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Object-oriented Programming
Getting Started with Classes, Interfaces, and Objects : Class definition files and object type names : Comparing class definition files and procedure source files

Comparing class definition files and procedure source files

A class definition file has many similarities to a procedure file but there are some differences that justify their having different source filename extensions. Both class definition files and procedure files define a main block in which state and behavior are defined. Procedure files have no rigid syntax, and can begin with any ABL statement. However, the main block of a class definition file must be defined either between a starting CLASS statement and a terminating END CLASS statement (the CLASS block) or between a starting INTERFACE statement and a terminating END INTERFACE statement (the INTERFACE block).
The CLASS or INTERFACE statement is necessary to specify the object type name and other information required to support the class or interface definition. If a class definition file (with the .cls extension) does not contain a CLASS or INTERFACE statement, ABL generates a compilation error. Both class definition files and procedure files can have USING statements that allow you to specify unqualified class and interface names for the object types that they reference.
Procedure files allow data elements scoped to the procedure file to be defined in the main block using DEFINE statements outside of internal procedure and user-defined function definitions. Similarly, class definition files allow data members and properties scoped to the class file to be defined using DEFINE statements in the CLASS block outside of method definitions. However, unlike procedure files where the main block is, itself executable, the CLASS or INTERFACE block in class definition files is not executable. A CLASS block does not allow any executable code to appear outside a method definition or any other separately executable block that you can define within the CLASS block. An INTERFACE block cannot contain any executable code.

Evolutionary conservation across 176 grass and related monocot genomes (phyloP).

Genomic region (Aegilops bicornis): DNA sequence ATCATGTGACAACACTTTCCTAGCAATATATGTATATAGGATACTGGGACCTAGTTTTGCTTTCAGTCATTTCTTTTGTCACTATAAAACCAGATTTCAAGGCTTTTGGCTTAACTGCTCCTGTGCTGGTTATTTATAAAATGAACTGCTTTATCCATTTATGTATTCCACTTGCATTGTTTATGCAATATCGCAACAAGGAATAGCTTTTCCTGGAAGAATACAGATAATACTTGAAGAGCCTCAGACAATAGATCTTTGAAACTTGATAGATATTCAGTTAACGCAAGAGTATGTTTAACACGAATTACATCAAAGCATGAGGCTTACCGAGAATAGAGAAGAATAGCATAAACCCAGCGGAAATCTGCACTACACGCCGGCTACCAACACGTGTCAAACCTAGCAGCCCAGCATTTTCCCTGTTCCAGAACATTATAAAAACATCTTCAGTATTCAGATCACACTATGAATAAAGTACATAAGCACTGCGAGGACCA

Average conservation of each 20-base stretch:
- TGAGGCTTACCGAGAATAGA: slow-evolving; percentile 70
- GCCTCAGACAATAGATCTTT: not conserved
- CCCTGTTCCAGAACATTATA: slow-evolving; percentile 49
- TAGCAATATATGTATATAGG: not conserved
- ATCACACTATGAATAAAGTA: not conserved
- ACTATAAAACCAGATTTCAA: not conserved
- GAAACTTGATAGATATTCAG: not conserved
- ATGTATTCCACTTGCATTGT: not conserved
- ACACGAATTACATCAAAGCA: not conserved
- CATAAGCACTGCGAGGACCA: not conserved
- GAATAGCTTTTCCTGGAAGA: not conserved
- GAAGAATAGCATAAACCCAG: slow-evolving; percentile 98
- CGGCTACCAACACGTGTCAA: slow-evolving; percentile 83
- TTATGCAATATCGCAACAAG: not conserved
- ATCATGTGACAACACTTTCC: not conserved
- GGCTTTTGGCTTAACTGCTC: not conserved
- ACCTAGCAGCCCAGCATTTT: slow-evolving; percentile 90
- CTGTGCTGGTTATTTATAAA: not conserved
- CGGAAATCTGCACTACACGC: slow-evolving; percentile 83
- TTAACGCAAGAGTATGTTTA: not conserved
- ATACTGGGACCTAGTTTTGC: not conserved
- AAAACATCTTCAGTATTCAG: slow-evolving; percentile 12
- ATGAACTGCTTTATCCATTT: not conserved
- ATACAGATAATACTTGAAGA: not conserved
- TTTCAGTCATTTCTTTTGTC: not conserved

Therefore, unlike the executable code that can run in the main block when you instantiate a procedure object, there is no code that can run in the main block of a class when you instantiate a class-based object, except in a constructor. To execute code during class instantiation, you must add the code to a constructor, which is a special method designed to execute for a class when it is instantiated. The main block of a procedure file can also define procedure parameters to pass when instantiating the procedure object. For a class definition file, you instead define a constructor with parameters that you pass when instantiating the class. Class files, in fact, allow you to define multiple constructors for a class definition, each of which takes a different parameter list. Thus, unlike a procedure object, which can be instantiated with only one set of procedure parameters, you can define a class that can be instantiated with different sets of parameters, depending on the constructor that you use to instantiate the class.
Finally, you cannot startup an application using a class file, as specified using the Startup Procedure (-p) startup parameter. Even if your application is otherwise built entirely using classes, you must provide a startup procedure to at least instantiate and start up the main-line class for your application.